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Afghans Nail #GrowingUpAfghan on Twitter

Mother's Day in Afghanistan 2010. Wiki image.

Mother's Day in Afghanistan 2010. Wiki image.

For Afghans at home and abroad, national traditions — from tea with cardamom to habitual tardiness — are thoroughly ingrained elements of identity.

On Twitter in recent weeks, they have been sharing thoughts on family, pilau, oversized weddings and other things using the #GrowingUpAfghan hashtag.

The result is a catalogue of nostalgia, humour and an abundance of affection for their homeland.

Parents never stop!

Afghan children usually live with their parents up until marriage, and their elders’ authority over the household is never in doubt. Afghan parents have the highest expectations of their children and never miss a chance to remind them that someone somewhere else is doing better. This is a way to encourage their children to work harder:

They really never stop!

#GrowingUpAfghan defined in a single term: “What would people say?”

Indeed, Afghans are the most persistent up-bringers in the world. I still remember when my own mother would force me to talk to relatives on the phone,  reminding me to ask them about their children and everyone else in their home. She wasn't the only one!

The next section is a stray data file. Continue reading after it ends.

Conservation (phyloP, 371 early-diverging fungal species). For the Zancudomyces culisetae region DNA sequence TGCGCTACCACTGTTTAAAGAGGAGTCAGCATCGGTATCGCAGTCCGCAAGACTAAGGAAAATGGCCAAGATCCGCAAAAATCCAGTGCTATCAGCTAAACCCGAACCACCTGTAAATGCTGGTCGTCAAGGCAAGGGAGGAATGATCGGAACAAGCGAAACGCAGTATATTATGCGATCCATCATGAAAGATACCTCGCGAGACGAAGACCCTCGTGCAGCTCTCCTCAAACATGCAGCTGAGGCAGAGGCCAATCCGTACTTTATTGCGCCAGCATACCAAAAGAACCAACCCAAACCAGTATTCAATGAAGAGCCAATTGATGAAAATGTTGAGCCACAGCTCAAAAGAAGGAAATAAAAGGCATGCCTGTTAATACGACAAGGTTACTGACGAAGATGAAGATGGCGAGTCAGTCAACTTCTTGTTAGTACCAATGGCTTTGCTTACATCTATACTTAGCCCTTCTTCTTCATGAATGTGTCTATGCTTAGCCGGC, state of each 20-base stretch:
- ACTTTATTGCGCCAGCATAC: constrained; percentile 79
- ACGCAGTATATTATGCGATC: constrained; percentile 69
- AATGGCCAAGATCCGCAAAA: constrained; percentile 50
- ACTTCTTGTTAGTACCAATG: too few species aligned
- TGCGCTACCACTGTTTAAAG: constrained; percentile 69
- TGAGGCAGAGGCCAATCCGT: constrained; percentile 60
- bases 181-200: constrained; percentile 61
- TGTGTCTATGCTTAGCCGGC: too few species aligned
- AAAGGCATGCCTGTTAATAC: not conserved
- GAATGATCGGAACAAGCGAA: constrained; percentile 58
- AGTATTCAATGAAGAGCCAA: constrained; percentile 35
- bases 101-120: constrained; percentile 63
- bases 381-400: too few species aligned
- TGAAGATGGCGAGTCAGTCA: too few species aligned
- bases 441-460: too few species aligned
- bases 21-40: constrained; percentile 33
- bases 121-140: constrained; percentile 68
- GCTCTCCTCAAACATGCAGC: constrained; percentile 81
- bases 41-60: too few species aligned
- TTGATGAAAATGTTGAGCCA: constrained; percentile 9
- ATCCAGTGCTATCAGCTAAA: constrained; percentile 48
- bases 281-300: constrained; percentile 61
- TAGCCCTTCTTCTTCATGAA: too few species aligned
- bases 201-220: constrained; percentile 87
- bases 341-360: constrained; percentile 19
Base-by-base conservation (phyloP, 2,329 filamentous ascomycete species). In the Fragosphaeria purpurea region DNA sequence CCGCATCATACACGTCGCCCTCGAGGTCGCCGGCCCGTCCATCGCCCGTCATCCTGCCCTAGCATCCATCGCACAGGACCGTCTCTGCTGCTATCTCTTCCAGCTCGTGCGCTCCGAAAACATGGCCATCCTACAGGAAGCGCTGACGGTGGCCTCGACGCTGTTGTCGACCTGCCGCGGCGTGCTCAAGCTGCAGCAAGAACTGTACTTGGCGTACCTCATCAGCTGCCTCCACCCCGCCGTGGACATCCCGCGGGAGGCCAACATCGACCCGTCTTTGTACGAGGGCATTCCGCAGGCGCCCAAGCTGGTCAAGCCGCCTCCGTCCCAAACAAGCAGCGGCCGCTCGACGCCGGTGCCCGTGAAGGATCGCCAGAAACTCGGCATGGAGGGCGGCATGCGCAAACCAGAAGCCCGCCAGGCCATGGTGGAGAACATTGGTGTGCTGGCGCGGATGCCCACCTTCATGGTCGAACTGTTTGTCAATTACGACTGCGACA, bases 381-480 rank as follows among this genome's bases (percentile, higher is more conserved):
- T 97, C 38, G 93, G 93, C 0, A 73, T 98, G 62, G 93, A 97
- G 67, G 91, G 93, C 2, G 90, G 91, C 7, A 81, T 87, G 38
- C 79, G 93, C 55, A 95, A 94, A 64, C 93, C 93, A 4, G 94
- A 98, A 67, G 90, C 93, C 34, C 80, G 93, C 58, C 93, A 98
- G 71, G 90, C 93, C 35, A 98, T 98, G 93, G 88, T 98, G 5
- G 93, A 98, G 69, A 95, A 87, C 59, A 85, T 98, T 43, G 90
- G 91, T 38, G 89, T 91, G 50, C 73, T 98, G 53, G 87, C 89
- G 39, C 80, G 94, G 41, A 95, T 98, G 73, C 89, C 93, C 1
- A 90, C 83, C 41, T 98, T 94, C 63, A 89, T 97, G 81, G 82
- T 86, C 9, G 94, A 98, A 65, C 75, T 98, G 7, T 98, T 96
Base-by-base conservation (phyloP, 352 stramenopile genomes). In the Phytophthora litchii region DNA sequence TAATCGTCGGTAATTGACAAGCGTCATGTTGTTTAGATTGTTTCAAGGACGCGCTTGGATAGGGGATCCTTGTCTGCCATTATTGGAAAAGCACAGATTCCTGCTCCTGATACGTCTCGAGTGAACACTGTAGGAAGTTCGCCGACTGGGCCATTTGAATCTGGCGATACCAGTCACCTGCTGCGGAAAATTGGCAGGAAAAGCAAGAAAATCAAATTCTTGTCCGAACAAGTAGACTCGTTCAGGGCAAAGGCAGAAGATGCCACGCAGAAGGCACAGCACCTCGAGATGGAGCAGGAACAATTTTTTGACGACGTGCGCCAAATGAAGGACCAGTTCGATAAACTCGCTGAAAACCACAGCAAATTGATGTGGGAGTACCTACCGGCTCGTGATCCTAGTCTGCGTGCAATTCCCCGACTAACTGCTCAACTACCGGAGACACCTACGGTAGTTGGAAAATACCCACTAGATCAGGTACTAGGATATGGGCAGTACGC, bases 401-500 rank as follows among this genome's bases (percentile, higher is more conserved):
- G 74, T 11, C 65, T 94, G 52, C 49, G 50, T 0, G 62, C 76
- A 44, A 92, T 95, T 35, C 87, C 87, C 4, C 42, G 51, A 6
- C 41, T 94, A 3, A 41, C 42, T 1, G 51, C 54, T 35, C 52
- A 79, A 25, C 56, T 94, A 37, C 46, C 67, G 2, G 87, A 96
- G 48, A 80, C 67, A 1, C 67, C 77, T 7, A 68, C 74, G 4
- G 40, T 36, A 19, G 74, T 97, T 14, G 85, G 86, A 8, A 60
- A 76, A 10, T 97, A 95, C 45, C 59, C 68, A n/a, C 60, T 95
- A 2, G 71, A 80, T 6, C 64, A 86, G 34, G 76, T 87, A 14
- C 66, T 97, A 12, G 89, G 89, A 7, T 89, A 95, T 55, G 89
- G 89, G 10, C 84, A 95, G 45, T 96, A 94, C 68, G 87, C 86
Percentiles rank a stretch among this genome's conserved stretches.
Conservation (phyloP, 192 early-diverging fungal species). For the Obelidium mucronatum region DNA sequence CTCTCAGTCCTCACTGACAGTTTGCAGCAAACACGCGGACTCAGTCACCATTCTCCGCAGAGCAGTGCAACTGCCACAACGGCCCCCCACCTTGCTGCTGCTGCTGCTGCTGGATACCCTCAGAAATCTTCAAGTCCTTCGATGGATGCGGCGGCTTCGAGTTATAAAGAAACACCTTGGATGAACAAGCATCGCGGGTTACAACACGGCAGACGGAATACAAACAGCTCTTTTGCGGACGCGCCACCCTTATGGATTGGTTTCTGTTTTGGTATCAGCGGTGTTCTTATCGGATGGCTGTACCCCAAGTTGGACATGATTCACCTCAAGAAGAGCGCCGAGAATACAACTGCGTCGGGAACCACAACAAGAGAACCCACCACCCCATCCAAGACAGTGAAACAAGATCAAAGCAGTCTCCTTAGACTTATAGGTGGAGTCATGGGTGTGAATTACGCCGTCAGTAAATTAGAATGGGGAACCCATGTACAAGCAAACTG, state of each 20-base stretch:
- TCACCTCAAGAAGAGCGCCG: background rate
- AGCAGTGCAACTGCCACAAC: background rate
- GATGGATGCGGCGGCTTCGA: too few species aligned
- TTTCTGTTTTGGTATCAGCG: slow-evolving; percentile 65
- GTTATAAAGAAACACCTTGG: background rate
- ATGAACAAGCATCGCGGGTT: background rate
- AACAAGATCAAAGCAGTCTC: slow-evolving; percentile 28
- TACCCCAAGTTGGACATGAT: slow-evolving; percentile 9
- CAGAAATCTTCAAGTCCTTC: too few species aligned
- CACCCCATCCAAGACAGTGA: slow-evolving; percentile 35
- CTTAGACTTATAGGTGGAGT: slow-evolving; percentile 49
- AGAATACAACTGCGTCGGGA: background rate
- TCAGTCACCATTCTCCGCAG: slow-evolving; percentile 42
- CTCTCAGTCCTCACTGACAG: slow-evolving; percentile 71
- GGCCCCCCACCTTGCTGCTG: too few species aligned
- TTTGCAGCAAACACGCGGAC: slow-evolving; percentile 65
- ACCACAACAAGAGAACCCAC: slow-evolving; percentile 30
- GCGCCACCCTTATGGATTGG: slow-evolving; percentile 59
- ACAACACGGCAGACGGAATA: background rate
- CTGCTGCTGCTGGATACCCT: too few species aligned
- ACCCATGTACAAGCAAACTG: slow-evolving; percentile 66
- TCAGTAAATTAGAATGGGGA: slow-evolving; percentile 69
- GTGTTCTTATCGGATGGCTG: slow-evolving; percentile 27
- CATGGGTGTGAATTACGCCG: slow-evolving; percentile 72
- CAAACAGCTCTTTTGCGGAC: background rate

If Afghans visit their relatives and/or have lunch or dinner there, their mothers make sure all the dishes at the relatives’ house are left spotlessly clean. It shows that Afghan parents have raised their children correctly:

Lie-ins are for the weak, whether it's a week day or not:

#GrowingUpAfghan your dad wakes you up at 6 am for no reason on a weekend because you can't be lazy in life.

Punishments are always collective:

And storage space is always used creatively:

Photo from afghan Licensed to reuse.

Photo from afghan Licensed to reuse.

Tea is at the core of Afghan daily life, with few drinking less than a teapot in a given day.

Food and guests are the best part of an Afghan childhood. Especially the food:

Highlights of the Afghan culinary repertoire include Bolani (a flat-bread filled with vegetables baked or fried), pilau (rice cooked with meat, raisins, carrots, pistachios and almonds) and mantu (dumplings filled with meat):

But if you have to choose between food and guest, always choose the guest, because parents never stop:

Even if that guest is your least generous relative:

Journalist Frud Bezhan recalls huge weddings, with thousands of guests. These were not just a way for relatives to meet up, but a means for parents to find wives for their sons:

And every guest must be greeted without exception:

Despite other great qualities, or perhaps because of them, Afghans are never on time. If they say that they are 5-10 minutes away, that means they are either still trying to find an outfit to wear, or that they have just got out of the house, which means they will be between half an hour to an hour late.

Last but not least, Afghans take a “no pain no gain” approach to fashion.

The hashtag is still trending and Afghans are still sharing their memories.

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